In the autumn of 1987, Wirth—now a senator—along with Senator Paul Simon, spearheaded a letter to Gorbachev signed by all 100 U.S. senators “imploring” the premier to allow Meiman to emigrate. Similar letters also came from David Skaggs, Boulder’s new congressman—along with nearly 100 U.S. congressmen and four presidential candidates from both parties. President Ronald Reagan promised to continue advocating for refuseniks and pressing Gorbachev to live up to the USSR’s human rights commitments.

 

           

SOON after those letters came in, Meiman’s fortunes began to change for the better. In 1987, as BASJ was garnering support among American politicians, Gorbachev was in the midst of his Perestroika program to reform Soviet politics and economics. Gorbachev needed U.S. trade and technology, Cohen said, in order for his economic program to succeed. But for that to happen, relations between the two countries needed to improve—a process called détente. And as Cohen said, “The Jews were the currency of détente.”

 

In return for economic concessions from the U.S., the Soviets allowed many refuseniks to emigrate–including Meiman. In February of 1988, the 76-year-old mathematician gained his freedom and flew to Israel. He was a refusenik no longer.

 

 

PLAM met her father at Ben Gurion airport. Like many Russian Jews of his generation, Meiman had hoped to move to Israel and in 1988 the young state became his new home. Plam’s plane was delayed so she missed her father’s arrival, but she found him giving a press conference in an airport VIP lounge. When she saw him, she screamed “Papa!” Father and daughter fell into each other’s arms.

 

Because Meiman had gone so long without proper medical treatment for his leukemia, angina, hypertension and prostate issues, BASJ worked with the Jewish-American public health organization Hadassah to arrange surgery and treatment at Hadassah Hospital in Jerusalem.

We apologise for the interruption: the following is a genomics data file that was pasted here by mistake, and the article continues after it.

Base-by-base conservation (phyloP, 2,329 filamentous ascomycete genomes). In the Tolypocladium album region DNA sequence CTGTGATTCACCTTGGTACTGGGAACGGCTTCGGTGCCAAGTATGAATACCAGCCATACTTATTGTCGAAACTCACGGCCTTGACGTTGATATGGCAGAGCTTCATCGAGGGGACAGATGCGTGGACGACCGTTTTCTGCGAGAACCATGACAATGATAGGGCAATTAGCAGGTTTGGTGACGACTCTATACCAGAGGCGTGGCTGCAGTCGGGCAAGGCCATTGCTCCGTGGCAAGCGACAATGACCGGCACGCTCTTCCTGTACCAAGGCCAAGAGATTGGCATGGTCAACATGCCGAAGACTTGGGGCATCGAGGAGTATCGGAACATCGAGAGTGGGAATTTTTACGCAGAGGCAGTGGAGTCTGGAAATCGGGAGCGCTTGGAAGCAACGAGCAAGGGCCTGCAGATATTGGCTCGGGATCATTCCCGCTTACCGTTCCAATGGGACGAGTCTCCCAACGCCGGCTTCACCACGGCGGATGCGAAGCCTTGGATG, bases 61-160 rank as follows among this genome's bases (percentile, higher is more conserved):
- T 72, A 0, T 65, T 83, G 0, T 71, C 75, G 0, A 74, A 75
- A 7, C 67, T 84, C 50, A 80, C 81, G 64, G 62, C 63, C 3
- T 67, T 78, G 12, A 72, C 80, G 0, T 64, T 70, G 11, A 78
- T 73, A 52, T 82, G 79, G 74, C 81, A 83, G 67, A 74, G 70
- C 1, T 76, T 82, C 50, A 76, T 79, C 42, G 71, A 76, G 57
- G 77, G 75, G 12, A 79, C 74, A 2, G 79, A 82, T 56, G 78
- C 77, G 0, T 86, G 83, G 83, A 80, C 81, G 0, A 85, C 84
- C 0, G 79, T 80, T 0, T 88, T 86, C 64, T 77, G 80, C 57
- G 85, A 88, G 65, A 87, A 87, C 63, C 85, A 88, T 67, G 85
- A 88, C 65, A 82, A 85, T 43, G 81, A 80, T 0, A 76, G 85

Tel Aviv University invited the Soviet dissident to serve as professor emeritus in mathematics. But he had to learn Hebrew, which most Soviet émigrés to Israel and the U.S. could not speak.

           

Meiman, the man the Soviets said they would never free, was finally at peace. He would remain so until his death in March of 2001..

 

“All those years he worked for human rights for everybody that didn’t want to do things the way they were told to,” Plam said. “People who wanted to live somewhere else, people who wanted to come back to the place where they were born, people who wanted to work where they wanted to work. It was a non-violent resistance to that oppression.”

           

BASJ’s work was far from done. Meiman wasn’t the only Jew who needed advocates in America, and Cohen said that Meiman’s successful emigration gave BASJ credibility and publicity.

 

BASJ would go on to advocate for and resettle nearly 250 Soviet Jews among the 100,000 residents of Boulder—its primary mission through its dissolution in 1997. BASJ put émigrés up in furnished apartments, provided them with medical treatment, helped them get jobs and facilitated ESL tutoring.

 

Meiman’s story is only the tip of the iceberg. My colleagues and I continue to collect the hundreds of stories of former refuseniks still living in Boulder. The immigration of Jews from the former Soviet Union, Bukharan and Ashkenazic, Orthodox and secular, has changed the face of American Jewry. This is especially so in Boulder, where the Jewish community sought not simply to serve as social workers but to create a new Jewish home for the refugees.  

 

These new Americans left their homes in the Soviet Union and were told never to come back, but they are not a people in exile. BASJ succeeded, it seems, in enveloping these mostly secular, Russian-speaking Jews into the community. In an age and a place where young people and their parents have few memories of oppression, the refusenik community of Boulder embraces a Jewish identity based on—and proud of—its survival and sacrifice.

 

Brandon Springer is a paid blogger for New Voices and a fifth-year senior at the University of Colorado at Boulder–about to complete his degrees in journalism and political science with a minor in ethnic studies. He has been published in Smithsonian Magazine, the Rocky Mountain News, the Huffington Post and the former University of Colorado Campus Press.